Fall/ Winter 2009 Tour
There’s a real difference between armchair analysis and actually being a part of the crowd, and when Dan and I saw Phish at MSG the other night, the experience differed, as you can probably imagine, rather tremendously from listening to a bunch of MP3s on Nugs.net.
I hadn’t seen a Phish show since Astrid and I went our during our last year of school – practically another life: this was back before the Providence Civic Center was re-christened Dunkin’ Donuts Center – so I was a bit out of step and a couple things struck me right away.
First of all, the music is front and center – for hours. Without a cluttered desktop full of stuff to do, Outlook’s auto-receive scheduled for every 3 minutes and, of course, coworkers, there are relatively few distractions (though there are definitely a few distractions) and the takeaway isn’t in the details (obviously you can’t scrub back to that amazing moment at 12:39), but the entirety of the experience.
Ebb and flow, tension and release, lighting effects and glow-in-the dark-bracelet-throw-cues; the whole thing kind of melds together, laying bare the structure nearly every song adheres to and the band’s truly unique sound-vision. Absolutely no other rock act so successfully fuses what is essentially contemporary jazz, good old fashioned crooning, traditional rock blues, tone-based alien landscapes, overly ambitious college-level compositions and unadulterated white, duct-taped-brimmed embroidered collegiate cap funk. After a couple of hours the distinct aural experience becomes more than familiar.
‘Precocious’ may seem like an unusual descriptor for someone who’s a well established virtuoso, but the personality of the playing, which I can best sum up as kind of a nerdily frustrated musical theory major (they’re just not teaching what I want to learn, dude) who happens to be super into showing off (which I guess probably isn’t all that unique a character combo), makes for alternately sublime and confounding music.
The continual escalation, the nearly infinite ratcheting up of every song, results in one ‘Can you believe I’m even playing this?!’ moment after another. This can go one of two ways: it can blister and ultimately kind of numb, like the incredibly intense David Bowie that closed the second set, or it can truly wow, like the breathtakingly necessarily over-complicated Fluff’s Travels, which was just absolutely stunning to behold as the band navigated its way through what felt like dozens of sound-scapes drawn in cartoony broad-strokes, literally turning on a dime several times a minute.
Lyrical content is… what it is. Tom Marshall‘s a pretty unique surrealist with a weird sense of humor and an even weirder sense of wordplay and the part of my brain that translates songs into movies (more accurately, cartoons – Phish songs tend to skew animated) always envisions characters that resemble Dave Sim’s Cerebus acting out Marshall’s always unusual, but generally very specific, scenarios – particularly when we heard Stash Thursday night.
Of course, the primary difference between hearing a show like this at work on headphones and seeing it live is that there are other people there – tons of them!
People are into it, and a lot of them have been into it for a long, long time. What really earned this band its fan base is the fact that these shows promote a rare form of authorized inhibition – and everyone (everyone) in the room is on board (this is verified in the shaky camera phone footage below/after the jump). People who would not (the most cynical might even argue, should not) dance anywhere else, at any time, go absolutely wild… it’s pretty far out and it’s Phish’s hard earned but long standing ability to provoke this behavior on such a scale that leads to tickets to shows like this selling out in a matter of minutes: catharsis like none of us have known since the ’90s is in high demand.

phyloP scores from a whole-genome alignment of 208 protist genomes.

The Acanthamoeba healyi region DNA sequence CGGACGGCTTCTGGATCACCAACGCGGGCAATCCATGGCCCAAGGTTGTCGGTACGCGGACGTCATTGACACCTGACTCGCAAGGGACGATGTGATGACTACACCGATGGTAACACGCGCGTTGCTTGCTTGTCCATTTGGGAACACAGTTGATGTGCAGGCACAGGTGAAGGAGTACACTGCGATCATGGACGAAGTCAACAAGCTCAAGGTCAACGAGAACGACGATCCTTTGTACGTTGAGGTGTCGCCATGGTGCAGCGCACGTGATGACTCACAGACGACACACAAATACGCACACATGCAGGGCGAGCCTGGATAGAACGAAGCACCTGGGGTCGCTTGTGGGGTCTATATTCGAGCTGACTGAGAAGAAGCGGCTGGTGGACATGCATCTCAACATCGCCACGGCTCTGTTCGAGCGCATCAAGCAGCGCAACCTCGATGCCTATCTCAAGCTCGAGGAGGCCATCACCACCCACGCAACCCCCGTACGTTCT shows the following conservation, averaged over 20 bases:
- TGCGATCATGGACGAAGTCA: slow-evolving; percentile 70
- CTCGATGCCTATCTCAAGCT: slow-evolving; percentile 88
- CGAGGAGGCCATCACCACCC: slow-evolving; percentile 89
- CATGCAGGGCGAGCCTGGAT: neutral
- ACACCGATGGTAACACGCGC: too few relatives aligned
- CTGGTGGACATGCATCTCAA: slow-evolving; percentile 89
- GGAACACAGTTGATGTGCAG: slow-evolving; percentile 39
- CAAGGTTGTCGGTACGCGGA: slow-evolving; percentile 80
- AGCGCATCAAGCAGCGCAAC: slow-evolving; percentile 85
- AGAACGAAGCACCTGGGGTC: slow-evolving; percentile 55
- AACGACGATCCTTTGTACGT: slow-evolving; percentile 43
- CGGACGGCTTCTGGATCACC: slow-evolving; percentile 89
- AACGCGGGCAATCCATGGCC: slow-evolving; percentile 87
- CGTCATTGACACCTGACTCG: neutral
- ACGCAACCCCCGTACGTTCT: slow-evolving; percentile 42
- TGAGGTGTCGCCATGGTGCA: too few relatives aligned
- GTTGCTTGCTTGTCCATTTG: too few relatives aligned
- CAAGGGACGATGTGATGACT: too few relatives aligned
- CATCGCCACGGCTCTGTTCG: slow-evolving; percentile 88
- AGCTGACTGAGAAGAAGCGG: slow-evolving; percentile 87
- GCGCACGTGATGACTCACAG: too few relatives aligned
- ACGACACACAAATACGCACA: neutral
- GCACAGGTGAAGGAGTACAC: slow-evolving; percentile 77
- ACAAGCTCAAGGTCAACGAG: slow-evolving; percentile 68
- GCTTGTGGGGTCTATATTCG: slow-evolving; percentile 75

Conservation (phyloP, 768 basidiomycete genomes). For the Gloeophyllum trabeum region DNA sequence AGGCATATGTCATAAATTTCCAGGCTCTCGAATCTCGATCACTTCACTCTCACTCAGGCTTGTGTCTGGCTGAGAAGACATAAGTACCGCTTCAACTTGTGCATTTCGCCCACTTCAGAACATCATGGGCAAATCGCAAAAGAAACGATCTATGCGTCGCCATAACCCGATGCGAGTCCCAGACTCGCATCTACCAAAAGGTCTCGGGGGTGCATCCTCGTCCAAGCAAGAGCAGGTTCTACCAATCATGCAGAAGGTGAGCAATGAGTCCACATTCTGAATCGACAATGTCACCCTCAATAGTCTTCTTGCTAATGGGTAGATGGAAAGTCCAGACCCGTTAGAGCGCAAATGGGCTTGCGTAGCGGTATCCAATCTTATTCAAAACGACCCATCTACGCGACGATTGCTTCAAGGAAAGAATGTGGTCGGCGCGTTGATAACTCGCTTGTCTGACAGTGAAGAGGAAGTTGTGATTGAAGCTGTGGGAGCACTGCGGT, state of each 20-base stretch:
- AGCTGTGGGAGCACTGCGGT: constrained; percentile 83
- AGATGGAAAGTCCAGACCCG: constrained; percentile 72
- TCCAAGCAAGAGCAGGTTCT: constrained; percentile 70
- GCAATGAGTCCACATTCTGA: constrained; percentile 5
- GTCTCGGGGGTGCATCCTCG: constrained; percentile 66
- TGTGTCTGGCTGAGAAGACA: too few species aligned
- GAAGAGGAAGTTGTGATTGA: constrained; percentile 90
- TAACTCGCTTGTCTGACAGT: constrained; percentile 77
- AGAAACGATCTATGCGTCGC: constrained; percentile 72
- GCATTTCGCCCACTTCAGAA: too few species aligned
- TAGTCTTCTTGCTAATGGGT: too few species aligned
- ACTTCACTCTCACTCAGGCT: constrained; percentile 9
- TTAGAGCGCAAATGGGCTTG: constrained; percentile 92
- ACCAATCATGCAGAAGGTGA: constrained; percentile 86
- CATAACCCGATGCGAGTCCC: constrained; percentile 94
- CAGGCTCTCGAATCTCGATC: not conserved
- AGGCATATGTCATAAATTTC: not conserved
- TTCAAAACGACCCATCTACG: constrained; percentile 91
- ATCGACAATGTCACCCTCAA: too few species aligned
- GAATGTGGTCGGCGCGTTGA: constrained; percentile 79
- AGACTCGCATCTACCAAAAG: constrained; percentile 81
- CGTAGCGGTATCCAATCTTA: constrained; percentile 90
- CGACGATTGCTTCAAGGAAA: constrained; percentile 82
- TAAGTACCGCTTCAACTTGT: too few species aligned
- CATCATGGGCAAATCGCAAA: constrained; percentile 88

One thing that really blew my mind at the R Kelly show last month was the level of audience interaction: I was not familiar with the phenomenon of women singing along to an entire set of songs (dudes shouting out the first chorus before kind of awkwardly quieting down tends to be, in my experience, SOP). But when nearly every song in your repertoire has gained a kind of anthemic quality, and everyone in the audience has known the words for over a decade, crowd sing-alongs are seriously intense.
Seeing Phish live also prompts some big time questions about the nature of long term artistic integrity-based success and audience give and take. Are you a party band, do you need to do things to make the audience happy, or do you please yourself and just hope the fans will go along with it? How do you write when so much of your best loved work is comprised of the kind of overly intricate quick changes that characterize pretentious youthful exuberance? Are you still in that mind-space, or is it kind of a grind to play Punch You in the Eye? There’s a lot to think about…
Getting out of the Garden was no joke, the escalators were insane so we squeezed into the emergence stairwell but our escape was slowed by numerous pools of emergency vomit. As the cold, fresh(ish) air of 33rd Street hit us, we took in the most unusual sight of the evening: everybody was doing nitrous. It was crazy, hundreds of people lined the street, yellow balloons (3 for $20) tethered to their wrists; the dudes with the tanks simply could not fill the need fast enough… I’ve lived here for a pretty long time, but I’ve never walked out onto a midtown street to find literally everyone huffing. Priceless.